Vehicle manufacturer Ford Motor Com-pany of Southern Africa (FMCSA) has introduced a range of energy- efficient technologies at its Silverton assembly plant, in Pretoria, reducing its energy consump-tion and demand on the national grid, while also bringing about commensurate cost savings.
“Ford wants to ensure that our manufacturing and assembly operations are as energy efficient as possible, have a lower impact on the environment, produce vehicles to the highest quality standards and provide a safe working environment for all,” says FMCSA operations VP Ockert Berry.
He adds that, with the electricity supply constraints currently being experienced in South Africa, it is essential for FMCSA to enhance its business to reduce its demand on the network, noting that this also enables the company to ultimately reduce costs and improve profitability.
The Silverton assembly plant, which produces the Ford Ranger for South Africa and 148 export markets, recently installed two new high-capacity air compressors. These replaced five older air compressors that the plant relied on for the assembly line, body shop, trim line and repair centre. The new compressors provide the latest technology and significantly higher levels of efficiency owing to their variable speed drive (VSD) systems.
“The new VSD system allows the compressor to adjust its output to changing demands, where the older units provided a constant supply of compressed air,” says FMCSA Silverton assembly plant energy coordinator Vincent Hlatywayo.
“As a result, the new compressors are much more energy efficient and, by using the latest technology, the two new VSD units provide an equal capacity to all five previous compressors combined. “We have reduced the total daily demand of the compressors by 150 kW, or 41%, since the changeover in January this year,” he states.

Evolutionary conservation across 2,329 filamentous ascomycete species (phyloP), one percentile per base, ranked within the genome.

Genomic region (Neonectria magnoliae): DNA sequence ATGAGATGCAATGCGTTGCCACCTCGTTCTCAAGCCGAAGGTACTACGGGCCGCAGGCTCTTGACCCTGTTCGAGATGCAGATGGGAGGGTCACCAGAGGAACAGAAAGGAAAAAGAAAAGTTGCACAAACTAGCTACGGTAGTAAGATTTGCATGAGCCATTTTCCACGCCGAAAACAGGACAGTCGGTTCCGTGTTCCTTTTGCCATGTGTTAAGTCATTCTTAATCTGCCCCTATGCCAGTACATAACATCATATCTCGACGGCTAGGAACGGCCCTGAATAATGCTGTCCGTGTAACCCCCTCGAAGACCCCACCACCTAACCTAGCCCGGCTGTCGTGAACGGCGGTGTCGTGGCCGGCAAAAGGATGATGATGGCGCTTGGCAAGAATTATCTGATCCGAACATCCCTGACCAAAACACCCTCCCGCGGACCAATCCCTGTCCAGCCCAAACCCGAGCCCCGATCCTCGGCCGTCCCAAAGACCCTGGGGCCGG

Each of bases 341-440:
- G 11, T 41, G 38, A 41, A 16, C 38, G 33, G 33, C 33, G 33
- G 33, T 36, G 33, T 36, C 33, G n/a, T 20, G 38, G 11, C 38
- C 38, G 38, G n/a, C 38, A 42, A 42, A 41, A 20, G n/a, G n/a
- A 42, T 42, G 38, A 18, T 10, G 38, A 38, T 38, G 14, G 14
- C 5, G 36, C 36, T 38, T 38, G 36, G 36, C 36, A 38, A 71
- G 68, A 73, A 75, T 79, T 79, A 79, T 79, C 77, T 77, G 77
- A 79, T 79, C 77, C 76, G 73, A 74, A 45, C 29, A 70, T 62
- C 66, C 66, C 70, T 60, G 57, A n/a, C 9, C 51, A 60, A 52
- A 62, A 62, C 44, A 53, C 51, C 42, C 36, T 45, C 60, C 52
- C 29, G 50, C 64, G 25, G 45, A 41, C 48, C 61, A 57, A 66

A similar approach was also adopted for the paint shop, which replaced three older compressors with higher efficiency units, and recorded a 38% energy saving, compared with previous energy demand.
As part of its broader energy monitoring programme, a sophisticated energy measuring system was installed throughout the Silverton assembly plant to provide accurate measurement of energy use and trends. The system features more than 60 m located throughout the facility that measure a variety of aspects, such as electricity, water, gas, steam and compressed air use, as well as the quality of the electricity supply.
“The measuring system allows us to draw baselines and targets for each department, so they are able to actively monitor, control and manage their energy use,” says Hlatywayo.
A demand side management (DSM) project, conducted in conjunction with Eskom, has seen all of the plant’s lighting requirements assessed and improved. The 2 000 high-bay lights used on the production line now boast more efficient 250 W bulbs in place of the older 400 W versions, yet deliver the same lux levels.
Further, the 13 000 fluorescent lights employed at the plant have been fitted with 36 W electronic control gear, which replaces the 70 W mechanical control gear used previously.
The team also installed polycarbonate roof sheeting in the assembly plant, which allows more daylight to filter onto the production line and reduces the need for artificial lighting.
Another energy-saving project was the retrofitting of heat pumps in place of the standard geysers used in the ablution facilities, both within the plant and the adjacent warehouse. Since the heat pumps were commissioned in 2014, energy consumption has been halved, with peak demand reduced by about 130 kW. Average monthly electricity consumption for these facilities has dropped by 24 540 kWh.